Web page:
Vascular Diseases in Kidney Failure

Close to 20 million Americans, or 10% of US population, suffer from the chronic kidney disease (CKD). Among a plethora of cardiovascular manifestations, CKD patients are particularly at a high risk for both venous and arterial thrombosis, especially after vascular injury (endovascular injury such as angioplasty or stents; and surgical injury such as arteriovenous fistula creation). This area of CKD management warrants urgent investigation due to the lack of risk predictors and CKD-specific therapeutic targets.

Renal failure results in the retention of several chemical compounds, which unleash cellular toxicity and hence called uremic solutes/toxins. While investigating the molecular pathogenesis of uremic toxicity, our laboratory was the first to demonstrate the prothrombotic propensity of indolic uremic solutes which inhibit the ubiquitination of tissue factor, a bona fide member of the extrinsic coagulation pathway. Further investigation revealed Aryl Hydrocarbon Receptor (AHR) pathway as a critical mediator of tissue factor ubiquitination and thrombosis. Leveraging the ligand and the mediator, our lab aims to gain a deeper understanding of the mechanism of this unique uremic thrombosis axis (uremic solutes- AHR- TF- thrombosis). In addition, we yearn to develop biomarkers and novel compounds to improve the management of the CKD patients with thrombosis after interventions in various vascular beds including coronary artery and arteriovenous fistula, etc.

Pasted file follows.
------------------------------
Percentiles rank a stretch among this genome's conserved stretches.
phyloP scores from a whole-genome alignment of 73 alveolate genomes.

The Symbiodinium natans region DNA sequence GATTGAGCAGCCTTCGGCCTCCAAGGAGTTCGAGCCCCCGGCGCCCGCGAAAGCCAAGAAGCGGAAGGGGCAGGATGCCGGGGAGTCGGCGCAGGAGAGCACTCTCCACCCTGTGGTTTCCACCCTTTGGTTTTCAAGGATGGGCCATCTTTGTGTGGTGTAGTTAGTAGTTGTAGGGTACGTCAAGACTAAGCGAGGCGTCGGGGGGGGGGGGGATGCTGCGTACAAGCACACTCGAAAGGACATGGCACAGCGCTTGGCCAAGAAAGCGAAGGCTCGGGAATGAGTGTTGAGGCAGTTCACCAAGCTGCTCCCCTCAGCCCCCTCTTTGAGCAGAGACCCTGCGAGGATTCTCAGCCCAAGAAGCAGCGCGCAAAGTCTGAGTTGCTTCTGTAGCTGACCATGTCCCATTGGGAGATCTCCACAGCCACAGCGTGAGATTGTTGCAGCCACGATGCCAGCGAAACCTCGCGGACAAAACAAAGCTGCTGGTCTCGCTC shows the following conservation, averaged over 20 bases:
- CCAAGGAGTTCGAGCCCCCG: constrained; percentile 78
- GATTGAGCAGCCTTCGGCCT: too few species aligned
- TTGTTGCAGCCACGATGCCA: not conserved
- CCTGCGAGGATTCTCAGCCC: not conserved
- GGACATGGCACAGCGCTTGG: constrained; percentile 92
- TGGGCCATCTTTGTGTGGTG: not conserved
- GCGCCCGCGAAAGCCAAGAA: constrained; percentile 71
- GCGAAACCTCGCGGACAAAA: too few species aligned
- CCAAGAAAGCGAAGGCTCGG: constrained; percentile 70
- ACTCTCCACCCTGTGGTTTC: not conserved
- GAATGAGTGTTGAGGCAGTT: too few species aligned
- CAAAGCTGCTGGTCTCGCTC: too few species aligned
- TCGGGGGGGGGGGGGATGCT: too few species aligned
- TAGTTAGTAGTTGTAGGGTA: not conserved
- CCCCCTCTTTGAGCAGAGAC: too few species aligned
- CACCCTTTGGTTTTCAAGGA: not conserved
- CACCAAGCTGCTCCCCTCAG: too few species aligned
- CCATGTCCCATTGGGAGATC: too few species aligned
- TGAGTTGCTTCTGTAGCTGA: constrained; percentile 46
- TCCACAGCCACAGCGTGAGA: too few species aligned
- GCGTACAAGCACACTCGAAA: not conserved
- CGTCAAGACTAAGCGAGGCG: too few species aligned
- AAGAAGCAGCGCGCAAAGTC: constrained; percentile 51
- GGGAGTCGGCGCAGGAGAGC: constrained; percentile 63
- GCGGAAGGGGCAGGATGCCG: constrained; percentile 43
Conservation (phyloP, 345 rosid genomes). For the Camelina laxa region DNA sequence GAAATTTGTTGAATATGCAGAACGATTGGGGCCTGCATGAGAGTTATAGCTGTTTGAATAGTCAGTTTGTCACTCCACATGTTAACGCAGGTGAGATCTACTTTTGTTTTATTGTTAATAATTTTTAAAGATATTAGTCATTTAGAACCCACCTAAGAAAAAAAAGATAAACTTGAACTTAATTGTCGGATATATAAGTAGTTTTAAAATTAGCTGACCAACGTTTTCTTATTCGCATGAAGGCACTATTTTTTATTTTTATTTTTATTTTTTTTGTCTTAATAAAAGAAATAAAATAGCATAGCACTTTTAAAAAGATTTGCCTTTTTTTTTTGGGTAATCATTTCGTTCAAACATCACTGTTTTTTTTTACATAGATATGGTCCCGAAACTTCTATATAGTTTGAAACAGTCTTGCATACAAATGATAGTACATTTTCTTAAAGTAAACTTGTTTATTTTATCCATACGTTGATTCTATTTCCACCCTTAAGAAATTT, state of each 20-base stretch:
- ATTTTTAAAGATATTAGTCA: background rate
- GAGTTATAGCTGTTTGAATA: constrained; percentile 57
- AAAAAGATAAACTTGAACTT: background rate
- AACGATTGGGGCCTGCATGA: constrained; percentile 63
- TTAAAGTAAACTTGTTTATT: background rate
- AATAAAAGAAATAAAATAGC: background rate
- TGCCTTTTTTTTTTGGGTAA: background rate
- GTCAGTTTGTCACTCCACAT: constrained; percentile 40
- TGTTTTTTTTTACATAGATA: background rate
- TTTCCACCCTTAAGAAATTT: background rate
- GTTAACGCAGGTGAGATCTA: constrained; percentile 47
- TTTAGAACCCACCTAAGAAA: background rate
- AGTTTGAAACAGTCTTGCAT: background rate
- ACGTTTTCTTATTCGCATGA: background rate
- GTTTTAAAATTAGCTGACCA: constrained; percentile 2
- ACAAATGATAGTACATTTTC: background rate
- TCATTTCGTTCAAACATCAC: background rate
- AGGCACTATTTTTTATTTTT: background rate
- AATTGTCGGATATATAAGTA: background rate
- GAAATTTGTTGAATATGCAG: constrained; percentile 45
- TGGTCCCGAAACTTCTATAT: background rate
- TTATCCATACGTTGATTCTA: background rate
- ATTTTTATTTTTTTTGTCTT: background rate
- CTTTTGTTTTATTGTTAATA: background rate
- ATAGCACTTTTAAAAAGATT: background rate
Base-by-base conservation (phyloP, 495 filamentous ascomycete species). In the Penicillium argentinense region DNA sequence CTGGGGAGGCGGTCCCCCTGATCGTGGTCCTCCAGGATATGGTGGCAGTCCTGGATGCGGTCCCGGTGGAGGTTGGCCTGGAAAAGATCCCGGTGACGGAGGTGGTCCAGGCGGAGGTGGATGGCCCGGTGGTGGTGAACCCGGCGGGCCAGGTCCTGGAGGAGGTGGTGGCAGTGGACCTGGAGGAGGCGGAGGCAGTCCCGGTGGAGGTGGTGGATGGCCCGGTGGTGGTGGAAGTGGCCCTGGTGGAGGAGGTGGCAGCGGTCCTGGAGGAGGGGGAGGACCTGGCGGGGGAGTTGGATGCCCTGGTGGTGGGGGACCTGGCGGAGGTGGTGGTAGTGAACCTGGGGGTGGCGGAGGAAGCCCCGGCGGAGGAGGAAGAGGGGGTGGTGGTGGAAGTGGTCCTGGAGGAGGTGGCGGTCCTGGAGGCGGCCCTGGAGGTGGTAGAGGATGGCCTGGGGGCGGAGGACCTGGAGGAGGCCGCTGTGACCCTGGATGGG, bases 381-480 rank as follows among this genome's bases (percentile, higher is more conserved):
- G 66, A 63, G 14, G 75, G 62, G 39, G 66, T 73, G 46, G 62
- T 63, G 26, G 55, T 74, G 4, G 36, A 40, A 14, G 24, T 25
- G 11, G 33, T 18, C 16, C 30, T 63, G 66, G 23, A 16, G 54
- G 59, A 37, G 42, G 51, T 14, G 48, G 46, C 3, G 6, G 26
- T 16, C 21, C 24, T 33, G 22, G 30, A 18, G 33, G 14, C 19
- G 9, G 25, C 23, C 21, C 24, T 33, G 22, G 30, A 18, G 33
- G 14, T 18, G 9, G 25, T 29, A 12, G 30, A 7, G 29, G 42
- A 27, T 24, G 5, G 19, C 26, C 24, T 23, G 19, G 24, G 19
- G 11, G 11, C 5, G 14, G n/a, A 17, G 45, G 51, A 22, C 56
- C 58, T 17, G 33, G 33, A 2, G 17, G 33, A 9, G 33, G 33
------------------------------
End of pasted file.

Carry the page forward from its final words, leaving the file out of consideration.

Thrombosis, being a dynamic and multicomponent process, our laboratory has taken a holistic approach, under the co-directorship of Drs. Chitalia and Ravid, the Department of Medicine of BUSM, and established a Thrombosis and Hemostasis ARC which is a multidisciplinary platform of cell and molecular biologists, clinicians (cardiologists, vascular medicine, nephrologists and hematologists), computational biologists, biomedical engineers and statisticians and mathematicians to investigate various facets of thrombosis.